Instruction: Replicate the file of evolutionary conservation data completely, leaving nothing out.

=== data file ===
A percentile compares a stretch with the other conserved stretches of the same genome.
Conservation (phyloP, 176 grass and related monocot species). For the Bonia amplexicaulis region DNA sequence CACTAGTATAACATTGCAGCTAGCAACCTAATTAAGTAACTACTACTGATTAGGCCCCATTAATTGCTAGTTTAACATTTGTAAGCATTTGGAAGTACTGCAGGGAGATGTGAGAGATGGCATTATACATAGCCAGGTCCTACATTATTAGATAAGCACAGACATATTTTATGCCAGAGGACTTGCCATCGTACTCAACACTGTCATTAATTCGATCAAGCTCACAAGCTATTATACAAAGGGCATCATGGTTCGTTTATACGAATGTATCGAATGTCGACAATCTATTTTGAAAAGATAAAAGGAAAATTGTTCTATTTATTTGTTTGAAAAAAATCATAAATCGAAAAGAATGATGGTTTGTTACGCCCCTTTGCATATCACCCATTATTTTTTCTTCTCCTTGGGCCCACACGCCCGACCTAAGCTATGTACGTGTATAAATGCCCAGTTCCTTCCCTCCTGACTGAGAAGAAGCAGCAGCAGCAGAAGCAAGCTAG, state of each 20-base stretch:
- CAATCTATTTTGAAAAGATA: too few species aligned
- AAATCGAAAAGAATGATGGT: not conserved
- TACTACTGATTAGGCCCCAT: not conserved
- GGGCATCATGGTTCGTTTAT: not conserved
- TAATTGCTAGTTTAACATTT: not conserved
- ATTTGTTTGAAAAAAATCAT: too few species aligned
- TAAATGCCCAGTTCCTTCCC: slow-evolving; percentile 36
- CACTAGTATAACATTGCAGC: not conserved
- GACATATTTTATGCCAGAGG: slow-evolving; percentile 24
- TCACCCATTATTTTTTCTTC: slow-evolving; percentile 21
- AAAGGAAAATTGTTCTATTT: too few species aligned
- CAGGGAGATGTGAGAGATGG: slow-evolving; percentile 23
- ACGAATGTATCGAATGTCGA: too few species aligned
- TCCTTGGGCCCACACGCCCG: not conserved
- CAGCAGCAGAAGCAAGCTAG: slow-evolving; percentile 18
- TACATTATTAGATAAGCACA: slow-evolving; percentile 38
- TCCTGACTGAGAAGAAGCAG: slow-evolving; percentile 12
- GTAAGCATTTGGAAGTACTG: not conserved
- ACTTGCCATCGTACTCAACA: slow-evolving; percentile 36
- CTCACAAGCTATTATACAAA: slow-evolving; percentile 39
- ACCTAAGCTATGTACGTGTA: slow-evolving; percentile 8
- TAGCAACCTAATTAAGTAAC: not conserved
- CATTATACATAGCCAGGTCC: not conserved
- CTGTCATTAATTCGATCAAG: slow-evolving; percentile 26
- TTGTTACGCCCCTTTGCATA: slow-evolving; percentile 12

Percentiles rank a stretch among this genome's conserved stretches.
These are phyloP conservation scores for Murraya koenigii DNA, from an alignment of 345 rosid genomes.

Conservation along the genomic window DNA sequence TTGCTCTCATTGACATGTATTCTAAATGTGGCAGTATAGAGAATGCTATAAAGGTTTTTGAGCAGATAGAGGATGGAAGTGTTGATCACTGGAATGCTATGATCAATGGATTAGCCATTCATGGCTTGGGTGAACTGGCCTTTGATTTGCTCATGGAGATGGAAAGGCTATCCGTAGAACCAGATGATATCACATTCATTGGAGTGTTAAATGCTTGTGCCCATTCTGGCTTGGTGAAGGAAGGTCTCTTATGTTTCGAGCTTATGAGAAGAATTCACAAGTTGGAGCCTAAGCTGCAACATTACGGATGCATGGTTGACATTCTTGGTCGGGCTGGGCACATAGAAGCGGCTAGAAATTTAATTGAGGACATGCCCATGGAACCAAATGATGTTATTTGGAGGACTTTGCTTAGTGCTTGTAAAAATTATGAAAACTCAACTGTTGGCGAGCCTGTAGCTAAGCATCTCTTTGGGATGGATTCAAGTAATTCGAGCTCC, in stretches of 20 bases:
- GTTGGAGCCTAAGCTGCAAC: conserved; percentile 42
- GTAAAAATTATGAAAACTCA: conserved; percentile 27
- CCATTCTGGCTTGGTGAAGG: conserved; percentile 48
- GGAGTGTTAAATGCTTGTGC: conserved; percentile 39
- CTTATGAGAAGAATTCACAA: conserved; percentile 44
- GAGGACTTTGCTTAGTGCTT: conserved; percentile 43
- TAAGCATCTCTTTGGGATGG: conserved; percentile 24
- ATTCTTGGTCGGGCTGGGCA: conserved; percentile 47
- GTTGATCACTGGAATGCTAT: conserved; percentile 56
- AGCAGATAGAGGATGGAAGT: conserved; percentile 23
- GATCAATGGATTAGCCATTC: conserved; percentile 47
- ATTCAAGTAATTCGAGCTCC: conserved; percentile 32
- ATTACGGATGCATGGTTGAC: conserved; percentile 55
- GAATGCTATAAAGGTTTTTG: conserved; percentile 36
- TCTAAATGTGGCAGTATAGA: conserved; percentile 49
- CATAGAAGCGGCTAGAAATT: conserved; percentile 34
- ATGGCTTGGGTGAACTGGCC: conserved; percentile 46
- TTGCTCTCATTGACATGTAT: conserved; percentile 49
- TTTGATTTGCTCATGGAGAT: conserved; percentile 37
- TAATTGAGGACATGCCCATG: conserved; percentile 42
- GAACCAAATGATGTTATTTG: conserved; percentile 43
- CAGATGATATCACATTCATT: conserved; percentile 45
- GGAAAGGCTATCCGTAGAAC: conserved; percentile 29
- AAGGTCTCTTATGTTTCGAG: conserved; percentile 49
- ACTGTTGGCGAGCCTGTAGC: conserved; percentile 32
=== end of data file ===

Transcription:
A percentile compares a stretch with the other conserved stretches of the same genome.
Conservation (phyloP, 176 grass and related monocot species). For the Bonia amplexicaulis region DNA sequence CACTAGTATAACATTGCAGCTAGCAACCTAATTAAGTAACTACTACTGATTAGGCCCCATTAATTGCTAGTTTAACATTTGTAAGCATTTGGAAGTACTGCAGGGAGATGTGAGAGATGGCATTATACATAGCCAGGTCCTACATTATTAGATAAGCACAGACATATTTTATGCCAGAGGACTTGCCATCGTACTCAACACTGTCATTAATTCGATCAAGCTCACAAGCTATTATACAAAGGGCATCATGGTTCGTTTATACGAATGTATCGAATGTCGACAATCTATTTTGAAAAGATAAAAGGAAAATTGTTCTATTTATTTGTTTGAAAAAAATCATAAATCGAAAAGAATGATGGTTTGTTACGCCCCTTTGCATATCACCCATTATTTTTTCTTCTCCTTGGGCCCACACGCCCGACCTAAGCTATGTACGTGTATAAATGCCCAGTTCCTTCCCTCCTGACTGAGAAGAAGCAGCAGCAGCAGAAGCAAGCTAG, state of each 20-base stretch:
- CAATCTATTTTGAAAAGATA: too few species aligned
- AAATCGAAAAGAATGATGGT: not conserved
- TACTACTGATTAGGCCCCAT: not conserved
- GGGCATCATGGTTCGTTTAT: not conserved
- TAATTGCTAGTTTAACATTT: not conserved
- ATTTGTTTGAAAAAAATCAT: too few species aligned
- TAAATGCCCAGTTCCTTCCC: slow-evolving; percentile 36
- CACTAGTATAACATTGCAGC: not conserved
- GACATATTTTATGCCAGAGG: slow-evolving; percentile 24
- TCACCCATTATTTTTTCTTC: slow-evolving; percentile 21
- AAAGGAAAATTGTTCTATTT: too few species aligned
- CAGGGAGATGTGAGAGATGG: slow-evolving; percentile 23
- ACGAATGTATCGAATGTCGA: too few species aligned
- TCCTTGGGCCCACACGCCCG: not conserved
- CAGCAGCAGAAGCAAGCTAG: slow-evolving; percentile 18
- TACATTATTAGATAAGCACA: slow-evolving; percentile 38
- TCCTGACTGAGAAGAAGCAG: slow-evolving; percentile 12
- GTAAGCATTTGGAAGTACTG: not conserved
- ACTTGCCATCGTACTCAACA: slow-evolving; percentile 36
- CTCACAAGCTATTATACAAA: slow-evolving; percentile 39
- ACCTAAGCTATGTACGTGTA: slow-evolving; percentile 8
- TAGCAACCTAATTAAGTAAC: not conserved
- CATTATACATAGCCAGGTCC: not conserved
- CTGTCATTAATTCGATCAAG: slow-evolving; percentile 26
- TTGTTACGCCCCTTTGCATA: slow-evolving; percentile 12

Percentiles rank a stretch among this genome's conserved stretches.
These are phyloP conservation scores for Murraya koenigii DNA, from an alignment of 345 rosid genomes.

Conservation along the genomic window DNA sequence TTGCTCTCATTGACATGTATTCTAAATGTGGCAGTATAGAGAATGCTATAAAGGTTTTTGAGCAGATAGAGGATGGAAGTGTTGATCACTGGAATGCTATGATCAATGGATTAGCCATTCATGGCTTGGGTGAACTGGCCTTTGATTTGCTCATGGAGATGGAAAGGCTATCCGTAGAACCAGATGATATCACATTCATTGGAGTGTTAAATGCTTGTGCCCATTCTGGCTTGGTGAAGGAAGGTCTCTTATGTTTCGAGCTTATGAGAAGAATTCACAAGTTGGAGCCTAAGCTGCAACATTACGGATGCATGGTTGACATTCTTGGTCGGGCTGGGCACATAGAAGCGGCTAGAAATTTAATTGAGGACATGCCCATGGAACCAAATGATGTTATTTGGAGGACTTTGCTTAGTGCTTGTAAAAATTATGAAAACTCAACTGTTGGCGAGCCTGTAGCTAAGCATCTCTTTGGGATGGATTCAAGTAATTCGAGCTCC, in stretches of 20 bases:
- GTTGGAGCCTAAGCTGCAAC: conserved; percentile 42
- GTAAAAATTATGAAAACTCA: conserved; percentile 27
- CCATTCTGGCTTGGTGAAGG: conserved; percentile 48
- GGAGTGTTAAATGCTTGTGC: conserved; percentile 39
- CTTATGAGAAGAATTCACAA: conserved; percentile 44
- GAGGACTTTGCTTAGTGCTT: conserved; percentile 43
- TAAGCATCTCTTTGGGATGG: conserved; percentile 24
- ATTCTTGGTCGGGCTGGGCA: conserved; percentile 47
- GTTGATCACTGGAATGCTAT: conserved; percentile 56
- AGCAGATAGAGGATGGAAGT: conserved; percentile 23
- GATCAATGGATTAGCCATTC: conserved; percentile 47
- ATTCAAGTAATTCGAGCTCC: conserved; percentile 32
- ATTACGGATGCATGGTTGAC: conserved; percentile 55
- GAATGCTATAAAGGTTTTTG: conserved; percentile 36
- TCTAAATGTGGCAGTATAGA: conserved; percentile 49
- CATAGAAGCGGCTAGAAATT: conserved; percentile 34
- ATGGCTTGGGTGAACTGGCC: conserved; percentile 46
- TTGCTCTCATTGACATGTAT: conserved; percentile 49
- TTTGATTTGCTCATGGAGAT: conserved; percentile 37
- TAATTGAGGACATGCCCATG: conserved; percentile 42
- GAACCAAATGATGTTATTTG: conserved; percentile 43
- CAGATGATATCACATTCATT: conserved; percentile 45
- GGAAAGGCTATCCGTAGAAC: conserved; percentile 29
- AAGGTCTCTTATGTTTCGAG: conserved; percentile 49
- ACTGTTGGCGAGCCTGTAGC: conserved; percentile 32